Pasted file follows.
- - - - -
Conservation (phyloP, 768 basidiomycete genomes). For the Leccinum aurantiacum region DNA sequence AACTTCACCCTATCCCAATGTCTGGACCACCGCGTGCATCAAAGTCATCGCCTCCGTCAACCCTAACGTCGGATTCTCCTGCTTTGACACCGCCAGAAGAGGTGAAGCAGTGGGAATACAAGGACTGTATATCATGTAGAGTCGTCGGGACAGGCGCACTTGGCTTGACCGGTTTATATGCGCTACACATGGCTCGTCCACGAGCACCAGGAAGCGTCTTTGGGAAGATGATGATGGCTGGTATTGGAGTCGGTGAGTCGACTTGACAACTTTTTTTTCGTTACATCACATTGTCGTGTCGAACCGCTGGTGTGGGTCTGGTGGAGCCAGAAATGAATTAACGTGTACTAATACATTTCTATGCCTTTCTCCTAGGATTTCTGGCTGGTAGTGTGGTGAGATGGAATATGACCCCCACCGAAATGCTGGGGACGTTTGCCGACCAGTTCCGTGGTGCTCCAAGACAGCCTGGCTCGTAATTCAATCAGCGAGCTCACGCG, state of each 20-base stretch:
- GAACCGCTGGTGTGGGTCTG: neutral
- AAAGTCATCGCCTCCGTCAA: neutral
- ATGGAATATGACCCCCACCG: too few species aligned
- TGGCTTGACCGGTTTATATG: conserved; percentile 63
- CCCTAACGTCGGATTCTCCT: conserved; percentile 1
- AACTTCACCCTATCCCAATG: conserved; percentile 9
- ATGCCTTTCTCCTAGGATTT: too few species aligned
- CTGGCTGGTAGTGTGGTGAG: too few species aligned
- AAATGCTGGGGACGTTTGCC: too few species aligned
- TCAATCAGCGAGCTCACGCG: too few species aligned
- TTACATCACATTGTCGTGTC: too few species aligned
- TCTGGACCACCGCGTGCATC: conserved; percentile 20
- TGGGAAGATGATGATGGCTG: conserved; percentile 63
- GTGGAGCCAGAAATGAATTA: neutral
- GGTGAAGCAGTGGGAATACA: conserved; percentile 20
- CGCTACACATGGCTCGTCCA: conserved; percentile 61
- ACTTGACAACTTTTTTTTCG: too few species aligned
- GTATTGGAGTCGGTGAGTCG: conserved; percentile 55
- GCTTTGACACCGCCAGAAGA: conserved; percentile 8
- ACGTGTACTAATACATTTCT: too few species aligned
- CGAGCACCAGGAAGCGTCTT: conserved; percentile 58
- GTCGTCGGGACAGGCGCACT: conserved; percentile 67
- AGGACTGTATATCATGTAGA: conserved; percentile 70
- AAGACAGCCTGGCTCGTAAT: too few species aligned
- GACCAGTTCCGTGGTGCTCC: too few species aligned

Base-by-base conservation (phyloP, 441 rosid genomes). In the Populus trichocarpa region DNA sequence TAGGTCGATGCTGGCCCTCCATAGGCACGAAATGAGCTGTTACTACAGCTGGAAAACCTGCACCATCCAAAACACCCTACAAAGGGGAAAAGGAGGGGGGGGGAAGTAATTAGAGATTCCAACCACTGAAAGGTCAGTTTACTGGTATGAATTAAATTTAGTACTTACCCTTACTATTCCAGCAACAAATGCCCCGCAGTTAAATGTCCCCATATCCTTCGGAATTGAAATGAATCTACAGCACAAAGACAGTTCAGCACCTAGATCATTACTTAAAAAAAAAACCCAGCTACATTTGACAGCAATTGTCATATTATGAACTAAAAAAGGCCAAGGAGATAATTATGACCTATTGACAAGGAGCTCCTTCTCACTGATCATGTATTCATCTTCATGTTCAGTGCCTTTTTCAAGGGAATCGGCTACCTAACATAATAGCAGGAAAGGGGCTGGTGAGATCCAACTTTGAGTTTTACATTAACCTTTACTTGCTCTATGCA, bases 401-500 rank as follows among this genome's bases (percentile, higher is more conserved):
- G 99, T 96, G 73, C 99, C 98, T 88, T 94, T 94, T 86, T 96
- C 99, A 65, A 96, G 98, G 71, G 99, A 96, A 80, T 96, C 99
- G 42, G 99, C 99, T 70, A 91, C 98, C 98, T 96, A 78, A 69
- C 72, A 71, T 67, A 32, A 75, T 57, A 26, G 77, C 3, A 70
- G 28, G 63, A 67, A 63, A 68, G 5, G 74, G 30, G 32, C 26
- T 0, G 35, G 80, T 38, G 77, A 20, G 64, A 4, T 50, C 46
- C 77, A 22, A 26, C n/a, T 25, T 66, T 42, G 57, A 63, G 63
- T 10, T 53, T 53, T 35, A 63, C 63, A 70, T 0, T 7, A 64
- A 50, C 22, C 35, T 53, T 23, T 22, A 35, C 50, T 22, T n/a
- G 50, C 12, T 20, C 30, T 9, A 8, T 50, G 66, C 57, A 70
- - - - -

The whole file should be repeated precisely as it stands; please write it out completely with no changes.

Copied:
Conservation (phyloP, 768 basidiomycete genomes). For the Leccinum aurantiacum region DNA sequence AACTTCACCCTATCCCAATGTCTGGACCACCGCGTGCATCAAAGTCATCGCCTCCGTCAACCCTAACGTCGGATTCTCCTGCTTTGACACCGCCAGAAGAGGTGAAGCAGTGGGAATACAAGGACTGTATATCATGTAGAGTCGTCGGGACAGGCGCACTTGGCTTGACCGGTTTATATGCGCTACACATGGCTCGTCCACGAGCACCAGGAAGCGTCTTTGGGAAGATGATGATGGCTGGTATTGGAGTCGGTGAGTCGACTTGACAACTTTTTTTTCGTTACATCACATTGTCGTGTCGAACCGCTGGTGTGGGTCTGGTGGAGCCAGAAATGAATTAACGTGTACTAATACATTTCTATGCCTTTCTCCTAGGATTTCTGGCTGGTAGTGTGGTGAGATGGAATATGACCCCCACCGAAATGCTGGGGACGTTTGCCGACCAGTTCCGTGGTGCTCCAAGACAGCCTGGCTCGTAATTCAATCAGCGAGCTCACGCG, state of each 20-base stretch:
- GAACCGCTGGTGTGGGTCTG: neutral
- AAAGTCATCGCCTCCGTCAA: neutral
- ATGGAATATGACCCCCACCG: too few species aligned
- TGGCTTGACCGGTTTATATG: conserved; percentile 63
- CCCTAACGTCGGATTCTCCT: conserved; percentile 1
- AACTTCACCCTATCCCAATG: conserved; percentile 9
- ATGCCTTTCTCCTAGGATTT: too few species aligned
- CTGGCTGGTAGTGTGGTGAG: too few species aligned
- AAATGCTGGGGACGTTTGCC: too few species aligned
- TCAATCAGCGAGCTCACGCG: too few species aligned
- TTACATCACATTGTCGTGTC: too few species aligned
- TCTGGACCACCGCGTGCATC: conserved; percentile 20
- TGGGAAGATGATGATGGCTG: conserved; percentile 63
- GTGGAGCCAGAAATGAATTA: neutral
- GGTGAAGCAGTGGGAATACA: conserved; percentile 20
- CGCTACACATGGCTCGTCCA: conserved; percentile 61
- ACTTGACAACTTTTTTTTCG: too few species aligned
- GTATTGGAGTCGGTGAGTCG: conserved; percentile 55
- GCTTTGACACCGCCAGAAGA: conserved; percentile 8
- ACGTGTACTAATACATTTCT: too few species aligned
- CGAGCACCAGGAAGCGTCTT: conserved; percentile 58
- GTCGTCGGGACAGGCGCACT: conserved; percentile 67
- AGGACTGTATATCATGTAGA: conserved; percentile 70
- AAGACAGCCTGGCTCGTAAT: too few species aligned
- GACCAGTTCCGTGGTGCTCC: too few species aligned

Base-by-base conservation (phyloP, 441 rosid genomes). In the Populus trichocarpa region DNA sequence TAGGTCGATGCTGGCCCTCCATAGGCACGAAATGAGCTGTTACTACAGCTGGAAAACCTGCACCATCCAAAACACCCTACAAAGGGGAAAAGGAGGGGGGGGGAAGTAATTAGAGATTCCAACCACTGAAAGGTCAGTTTACTGGTATGAATTAAATTTAGTACTTACCCTTACTATTCCAGCAACAAATGCCCCGCAGTTAAATGTCCCCATATCCTTCGGAATTGAAATGAATCTACAGCACAAAGACAGTTCAGCACCTAGATCATTACTTAAAAAAAAAACCCAGCTACATTTGACAGCAATTGTCATATTATGAACTAAAAAAGGCCAAGGAGATAATTATGACCTATTGACAAGGAGCTCCTTCTCACTGATCATGTATTCATCTTCATGTTCAGTGCCTTTTTCAAGGGAATCGGCTACCTAACATAATAGCAGGAAAGGGGCTGGTGAGATCCAACTTTGAGTTTTACATTAACCTTTACTTGCTCTATGCA, bases 401-500 rank as follows among this genome's bases (percentile, higher is more conserved):
- G 99, T 96, G 73, C 99, C 98, T 88, T 94, T 94, T 86, T 96
- C 99, A 65, A 96, G 98, G 71, G 99, A 96, A 80, T 96, C 99
- G 42, G 99, C 99, T 70, A 91, C 98, C 98, T 96, A 78, A 69
- C 72, A 71, T 67, A 32, A 75, T 57, A 26, G 77, C 3, A 70
- G 28, G 63, A 67, A 63, A 68, G 5, G 74, G 30, G 32, C 26
- T 0, G 35, G 80, T 38, G 77, A 20, G 64, A 4, T 50, C 46
- C 77, A 22, A 26, C n/a, T 25, T 66, T 42, G 57, A 63, G 63
- T 10, T 53, T 53, T 35, A 63, C 63, A 70, T 0, T 7, A 64
- A 50, C 22, C 35, T 53, T 23, T 22, A 35, C 50, T 22, T n/a
- G 50, C 12, T 20, C 30, T 9, A 8, T 50, G 66, C 57, A 70